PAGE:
Illness and horses
Everyone responsible for the supervision of horses should be able to recognise signs of ill health and have a basic knowledge of equine first aid. It is also important that owners/keepers ask a vet to diagnose or treat any illness, injury or disease.
Owners/keepers should have a vet’s contact details easily available, including out of hours information to allow you to contact a vet quickly should an emergency occur. The horse’s passport should be readily accessible; if it is not, some treatments may not be available.
Signs of poor health and horses
Owners and keepers of horses should be able to recognise the normal behaviour of their horses and recognise the signs that suggest poor health. These include:
- change in appetite or drinking habits. (In donkeys, loss of appetite can be life threatening in a very short period of time so veterinary advice should be sought immediately)
- change in droppings or signs of diarrhoea
- change in demeanour or behaviour
- change in weight (either increase or decrease)
- change in coat/foot condition
- any signs of pain or discomfort, including reluctance to move, pawing at the ground, rolling, increased rate of respiration and sweating
- reluctance to stand or inability to stand
- any sign of injury or lameness, including puncture wounds
- any signs of disease, such as fluids leaking from the eye/ear/nose, congestion of membranes/conjunctiva, or difficulty coughing or breathing
Any change in your horse’s behaviour should alert you to the possibility that it might be ill. If you think that there is anything wrong with your horse, contact your veterinary practice.
When a horse becomes unwell, the cause of this deterioration should be identified and immediate remedial action taken. Veterinary advice should be obtained if the horse appears to be ill or in pain and the cause is not clear or if initial first aid treatment is not effective.
In the case of foot problems, advice should be obtained in the first instance from a Vet who may, if necessary, recommend a farrier to assist. Advice from the vet or farrier should be followed diligently.
Routine healthcare for horses
A parasite control programme should be put in place on advice from a vet or other suitably qualified person. This may include the use of wormers, and suitable faecal worm egg counts. Careful pasture management including the rotation of grazing and dung collection is an important part of an effective parasite control programme.
There should be adequate control of infectious and contagious disease by a programme agreed with a vet, which will include suitable hygiene and isolation procedures and vaccination.
Isolation of horses
When a new horse enters premises, the horse should be isolated before being introduced to the rest of the herd. As a minimum, this should mean that the new horse is not turned out with other horses, and is stabled in a quiet, separate part of the yard.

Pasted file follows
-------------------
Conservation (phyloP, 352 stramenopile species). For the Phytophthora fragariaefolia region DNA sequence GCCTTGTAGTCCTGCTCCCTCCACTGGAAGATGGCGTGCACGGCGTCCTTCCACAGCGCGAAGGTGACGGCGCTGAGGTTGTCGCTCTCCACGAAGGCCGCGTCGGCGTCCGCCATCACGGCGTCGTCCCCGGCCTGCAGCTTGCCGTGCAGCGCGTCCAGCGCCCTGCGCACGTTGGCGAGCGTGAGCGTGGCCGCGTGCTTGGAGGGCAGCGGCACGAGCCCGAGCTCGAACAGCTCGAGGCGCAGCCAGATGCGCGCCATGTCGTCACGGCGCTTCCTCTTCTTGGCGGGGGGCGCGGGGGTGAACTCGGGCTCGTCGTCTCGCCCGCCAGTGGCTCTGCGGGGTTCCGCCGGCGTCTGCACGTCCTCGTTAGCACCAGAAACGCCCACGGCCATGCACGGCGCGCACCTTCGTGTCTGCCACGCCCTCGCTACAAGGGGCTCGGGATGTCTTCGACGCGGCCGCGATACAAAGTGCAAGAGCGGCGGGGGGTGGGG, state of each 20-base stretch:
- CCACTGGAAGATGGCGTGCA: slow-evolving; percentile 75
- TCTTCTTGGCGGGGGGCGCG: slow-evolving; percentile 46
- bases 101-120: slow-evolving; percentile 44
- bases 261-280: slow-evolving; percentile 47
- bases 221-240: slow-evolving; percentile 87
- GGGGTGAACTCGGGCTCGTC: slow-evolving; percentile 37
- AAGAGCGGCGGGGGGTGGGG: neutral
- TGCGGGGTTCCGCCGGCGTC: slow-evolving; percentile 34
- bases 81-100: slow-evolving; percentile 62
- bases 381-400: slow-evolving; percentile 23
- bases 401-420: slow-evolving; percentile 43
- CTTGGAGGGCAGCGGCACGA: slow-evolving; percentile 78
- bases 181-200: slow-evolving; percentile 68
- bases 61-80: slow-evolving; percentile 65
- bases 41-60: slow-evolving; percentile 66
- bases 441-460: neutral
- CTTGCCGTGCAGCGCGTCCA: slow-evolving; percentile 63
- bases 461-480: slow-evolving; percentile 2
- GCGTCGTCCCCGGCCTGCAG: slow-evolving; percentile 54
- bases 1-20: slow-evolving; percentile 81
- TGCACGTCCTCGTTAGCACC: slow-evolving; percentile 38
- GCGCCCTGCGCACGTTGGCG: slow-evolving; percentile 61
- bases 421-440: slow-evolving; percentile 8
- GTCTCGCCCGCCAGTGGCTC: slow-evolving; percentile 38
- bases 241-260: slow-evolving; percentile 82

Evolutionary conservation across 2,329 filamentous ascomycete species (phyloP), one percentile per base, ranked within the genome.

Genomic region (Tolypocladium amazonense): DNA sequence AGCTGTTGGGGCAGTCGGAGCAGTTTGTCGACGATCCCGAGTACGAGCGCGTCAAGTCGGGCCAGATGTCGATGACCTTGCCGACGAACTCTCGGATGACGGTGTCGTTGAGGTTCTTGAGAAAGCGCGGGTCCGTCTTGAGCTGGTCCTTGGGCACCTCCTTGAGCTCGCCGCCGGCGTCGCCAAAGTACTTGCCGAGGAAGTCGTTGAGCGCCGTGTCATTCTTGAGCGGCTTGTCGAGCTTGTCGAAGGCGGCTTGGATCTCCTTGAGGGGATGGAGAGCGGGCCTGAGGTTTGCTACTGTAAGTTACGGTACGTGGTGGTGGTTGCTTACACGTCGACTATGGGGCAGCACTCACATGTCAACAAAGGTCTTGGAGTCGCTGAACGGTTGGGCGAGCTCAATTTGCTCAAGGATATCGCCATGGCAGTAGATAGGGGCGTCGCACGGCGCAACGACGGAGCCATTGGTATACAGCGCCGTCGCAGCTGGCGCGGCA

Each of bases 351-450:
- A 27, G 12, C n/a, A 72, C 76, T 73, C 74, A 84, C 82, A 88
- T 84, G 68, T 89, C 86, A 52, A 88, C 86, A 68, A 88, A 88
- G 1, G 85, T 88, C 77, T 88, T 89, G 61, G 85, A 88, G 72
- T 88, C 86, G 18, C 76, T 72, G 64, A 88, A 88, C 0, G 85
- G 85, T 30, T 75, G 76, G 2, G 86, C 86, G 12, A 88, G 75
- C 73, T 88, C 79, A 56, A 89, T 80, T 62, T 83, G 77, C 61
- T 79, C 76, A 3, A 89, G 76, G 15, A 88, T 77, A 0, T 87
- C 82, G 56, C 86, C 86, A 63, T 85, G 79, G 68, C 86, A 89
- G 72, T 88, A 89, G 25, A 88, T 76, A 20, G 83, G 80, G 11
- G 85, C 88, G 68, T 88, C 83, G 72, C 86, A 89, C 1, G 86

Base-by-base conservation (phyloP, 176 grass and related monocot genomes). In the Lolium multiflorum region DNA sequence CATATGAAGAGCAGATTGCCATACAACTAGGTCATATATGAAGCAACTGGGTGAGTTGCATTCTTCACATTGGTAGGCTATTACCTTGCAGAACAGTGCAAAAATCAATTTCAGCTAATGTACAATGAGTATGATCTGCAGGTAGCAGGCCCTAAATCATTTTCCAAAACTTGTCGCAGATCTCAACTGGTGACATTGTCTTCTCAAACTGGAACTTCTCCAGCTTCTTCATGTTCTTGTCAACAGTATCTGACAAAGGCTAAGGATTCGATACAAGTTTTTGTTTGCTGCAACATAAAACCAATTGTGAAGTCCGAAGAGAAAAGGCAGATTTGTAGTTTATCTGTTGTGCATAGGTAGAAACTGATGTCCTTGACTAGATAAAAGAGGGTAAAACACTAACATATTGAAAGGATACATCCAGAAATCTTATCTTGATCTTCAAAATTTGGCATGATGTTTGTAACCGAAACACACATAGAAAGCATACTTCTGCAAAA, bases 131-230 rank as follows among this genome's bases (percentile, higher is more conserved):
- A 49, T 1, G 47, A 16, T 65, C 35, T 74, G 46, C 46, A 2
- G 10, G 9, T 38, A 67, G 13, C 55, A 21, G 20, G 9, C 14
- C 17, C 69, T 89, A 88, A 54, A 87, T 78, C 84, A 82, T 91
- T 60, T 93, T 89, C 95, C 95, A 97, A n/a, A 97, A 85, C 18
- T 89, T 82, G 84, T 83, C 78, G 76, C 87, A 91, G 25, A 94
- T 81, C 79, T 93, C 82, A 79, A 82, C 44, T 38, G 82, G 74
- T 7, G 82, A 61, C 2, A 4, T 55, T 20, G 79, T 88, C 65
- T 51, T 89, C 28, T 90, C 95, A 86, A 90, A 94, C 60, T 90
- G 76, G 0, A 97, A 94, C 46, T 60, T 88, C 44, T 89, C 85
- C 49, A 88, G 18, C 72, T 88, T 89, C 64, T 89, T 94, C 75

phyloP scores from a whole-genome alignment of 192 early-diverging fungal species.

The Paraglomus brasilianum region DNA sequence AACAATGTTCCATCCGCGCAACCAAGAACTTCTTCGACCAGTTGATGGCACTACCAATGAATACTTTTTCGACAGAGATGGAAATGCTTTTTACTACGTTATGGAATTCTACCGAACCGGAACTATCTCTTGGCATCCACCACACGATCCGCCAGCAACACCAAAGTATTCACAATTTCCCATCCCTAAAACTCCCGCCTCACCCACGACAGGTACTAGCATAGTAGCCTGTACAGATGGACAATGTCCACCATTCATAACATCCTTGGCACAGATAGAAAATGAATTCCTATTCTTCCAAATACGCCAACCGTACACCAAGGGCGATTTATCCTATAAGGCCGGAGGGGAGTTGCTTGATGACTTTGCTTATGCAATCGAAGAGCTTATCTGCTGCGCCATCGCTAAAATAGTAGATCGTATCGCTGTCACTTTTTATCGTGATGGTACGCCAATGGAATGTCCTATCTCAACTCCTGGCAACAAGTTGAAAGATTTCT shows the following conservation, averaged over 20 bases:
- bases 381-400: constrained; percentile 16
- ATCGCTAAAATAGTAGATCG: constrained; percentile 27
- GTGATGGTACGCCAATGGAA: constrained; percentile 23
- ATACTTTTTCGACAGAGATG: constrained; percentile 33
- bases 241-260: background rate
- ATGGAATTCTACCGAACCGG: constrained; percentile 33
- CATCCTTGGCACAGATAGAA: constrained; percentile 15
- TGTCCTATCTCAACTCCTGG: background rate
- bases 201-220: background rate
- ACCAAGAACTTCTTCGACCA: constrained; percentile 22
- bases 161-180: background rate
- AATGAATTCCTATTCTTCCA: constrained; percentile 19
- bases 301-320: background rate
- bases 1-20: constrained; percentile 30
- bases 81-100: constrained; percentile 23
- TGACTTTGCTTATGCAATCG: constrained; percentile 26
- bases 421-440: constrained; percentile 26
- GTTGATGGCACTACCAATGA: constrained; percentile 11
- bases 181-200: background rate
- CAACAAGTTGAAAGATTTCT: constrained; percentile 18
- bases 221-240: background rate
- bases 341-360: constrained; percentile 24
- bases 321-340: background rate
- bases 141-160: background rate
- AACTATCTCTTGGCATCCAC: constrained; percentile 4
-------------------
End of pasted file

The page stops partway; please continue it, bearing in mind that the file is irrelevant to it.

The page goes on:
The horse should not be allowed direct contact with other horses during this period. Separate equipment should be used to groom and care for the new horse. This period of isolation allows the horse to develop any clinical signs of disease that may be incubating at the time of arrival and protects the other horses in the yard from becoming infected.
The period of isolation and any testing for infectious diseases should be determined in consultation with your vet.
If a horse on any premises is ill with an infectious disease, your vet should be consulted as to what measures are needed to prevent the disease spreading to other animals.
In general, measures should be taken to isolate affected animals, prevent sharing of equipment between different horses, wash hands and possibly change clothes between caring for healthy and suspect animals. Disinfectant footbaths between stables should always be refreshed.
Vaccinations and horses
In general, all horses should be vaccinated against tetanus as horses are very susceptible to this condition. Horses can also be vaccinated against infectious diseases such as equine herpes virus (respiratory and abortion form only) and equine influenza. You should discuss with your vet what vaccinations are most suitable for your horse as this will depend on its age and use.
In-foal mares are at risk from infection with equine herpes virus which can cause abortion. Equine herpes virus is common in young horses so pregnant mares should be separated from young horses.
Teeth should be inspected by a vet or trained equine dental technician at least once a year, and rasped or treated in some other way if necessary. Horses with worn or abnormal teeth are unable to chew their food properly which leads to poor digestion and they may experience dental pain.